The Invisible Man by H. G. Wells – Book 15

I have to start out by saying I was sorely mistaken as to what I thought this book (“The Invisible Man” by H. G. Wells) was about!  Honestly, I thought it was more something like the adventures of an invisible man, light and humorous.  Was I ever wrong!

Maybe I should have gotten the hint that it wasn’t some happy-go-lucky story from the following:

“He’s deadly.  He’s insane.  He’s standing beside you.  And you won’t know – until he  strikes. . .” – from the cover of my edition

and . . .

“. . . invisibility is good for one thing. . . creating terror.  An invisible man can kill people. . .” – from the back cover of my edition

Unfortunately in this case, I normally stay away from reading a synopsis for fear that the summary will give something away.

“The Invisible Man” by H. G. Wells is a classic book published in 1899, so while it fulfills the requirement of a classic book from the 19th century for my Classics Challenge, besides that, I wasn’t impressed.

“The Invisible Man” is a story about a man, Griffin, who is invisible and angry with the world.  He realizes that if he wears clothing or eats, his clothing and food are seen.  If he moves, he’s heard.  So basically, an invisible man is good for causing terror and abuse.  Thus, Griffin proceeds to cause terror and harm to the people in the story.

I greatly disliked the invisible man, Griffin.  He’s an evil character, but not even a villain you enjoy, like the Joker in Batman.  He’s just ruthless, unfeeling, angry, selfish, and really rude to people.

I recommend this book to people who want to read the classics, but I didn’t enjoy it myself.  It’s a quick read, I just wasn’t a fan.

I’d prefer to recommend “The Island of Dr. Moreau” by H. G. Wells if you are looking for a short classic by the same author.  And although I disliked this book, I still have on my list, and will read another one of his books, “The Time Machine.”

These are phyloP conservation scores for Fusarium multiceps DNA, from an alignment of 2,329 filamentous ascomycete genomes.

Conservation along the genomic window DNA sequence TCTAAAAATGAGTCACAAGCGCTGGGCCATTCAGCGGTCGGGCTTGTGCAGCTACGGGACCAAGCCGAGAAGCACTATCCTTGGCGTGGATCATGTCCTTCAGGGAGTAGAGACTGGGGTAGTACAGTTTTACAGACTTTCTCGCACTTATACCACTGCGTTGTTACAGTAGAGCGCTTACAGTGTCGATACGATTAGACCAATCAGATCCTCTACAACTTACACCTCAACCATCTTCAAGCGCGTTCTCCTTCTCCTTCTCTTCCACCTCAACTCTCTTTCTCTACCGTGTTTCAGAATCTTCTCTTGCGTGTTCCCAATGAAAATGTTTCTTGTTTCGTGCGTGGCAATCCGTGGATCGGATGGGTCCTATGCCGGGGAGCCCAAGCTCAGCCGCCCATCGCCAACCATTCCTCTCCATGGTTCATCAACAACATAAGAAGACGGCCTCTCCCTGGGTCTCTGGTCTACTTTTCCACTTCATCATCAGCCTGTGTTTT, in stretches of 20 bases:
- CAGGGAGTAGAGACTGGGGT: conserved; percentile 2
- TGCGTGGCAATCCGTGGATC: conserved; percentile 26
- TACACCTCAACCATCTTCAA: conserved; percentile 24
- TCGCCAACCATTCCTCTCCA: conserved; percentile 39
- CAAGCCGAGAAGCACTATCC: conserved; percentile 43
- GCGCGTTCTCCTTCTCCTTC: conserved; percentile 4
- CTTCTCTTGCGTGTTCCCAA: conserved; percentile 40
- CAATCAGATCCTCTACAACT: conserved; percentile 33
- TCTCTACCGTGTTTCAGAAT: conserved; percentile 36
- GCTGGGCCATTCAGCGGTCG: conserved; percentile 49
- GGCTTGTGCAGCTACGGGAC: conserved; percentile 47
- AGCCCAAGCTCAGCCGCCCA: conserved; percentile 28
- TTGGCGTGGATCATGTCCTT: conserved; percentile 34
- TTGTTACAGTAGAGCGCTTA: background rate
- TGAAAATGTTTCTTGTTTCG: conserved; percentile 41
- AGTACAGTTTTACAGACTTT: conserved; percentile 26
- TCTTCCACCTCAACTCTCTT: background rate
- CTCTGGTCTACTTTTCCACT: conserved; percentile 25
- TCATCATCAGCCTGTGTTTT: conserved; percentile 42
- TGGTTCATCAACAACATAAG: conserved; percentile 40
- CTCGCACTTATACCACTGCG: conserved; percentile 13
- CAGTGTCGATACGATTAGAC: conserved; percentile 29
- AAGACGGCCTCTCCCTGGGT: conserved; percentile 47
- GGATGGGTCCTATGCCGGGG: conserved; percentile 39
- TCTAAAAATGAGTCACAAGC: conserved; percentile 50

What are your thoughts on “The Invisible Man” and H. G. Wells as an author?


12 thoughts on “The Invisible Man by H. G. Wells – Book 15

  1. Very insightful review Rebecca!

    I am a big fan of Wells and have read most of his early novels. Surprisingly many of these books are dark. As you alluded to Griffin is a really vile character. I actually thought that his viciousness added to the story.

    I agree about “The Island of Dr. Moreau” it was a great book. I really liked “The Time Machine” but found it to be very dark and depressing.


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  5. Man, I just read it couple months ago and… I wasn’t enjoying it either. Even if I really wanted to enjoy it, I just can’t. Maybe it’s because the rudeness (like what you said) in Griffin but I think it’s also because the story wasn’t flowing well in my head. It’s just the man, who invisible and mean and… what. It’s great that you recommending The Island of Dr. Moreau. I think I’ll read it someday. 🙂 Thank you, Rebecca.


  6. I read this on New Year’s Eve actually. It was such a fast read, and I actually thought it was pretty enjoyable. I went in knowing nothing about it, really. I hadn’t expected it to be so dark but thought it was an interesting look at turning moments, the moments that change us.

    Invisible Man by Ralph Ellison (often confused with this one) is one of my favorite books though, so I always have to plug it. 🙂


    • I haven’t read the Ralph Ellison one yet, but I have only heard great things. I just didn’t realize this Wells Invisible Man would be soooo violent and dark. I mean, I like those things for sure, but I think it surprised me because I just expected a nice story about a man who was invisible. I expected more fairy tale than murderer 😛


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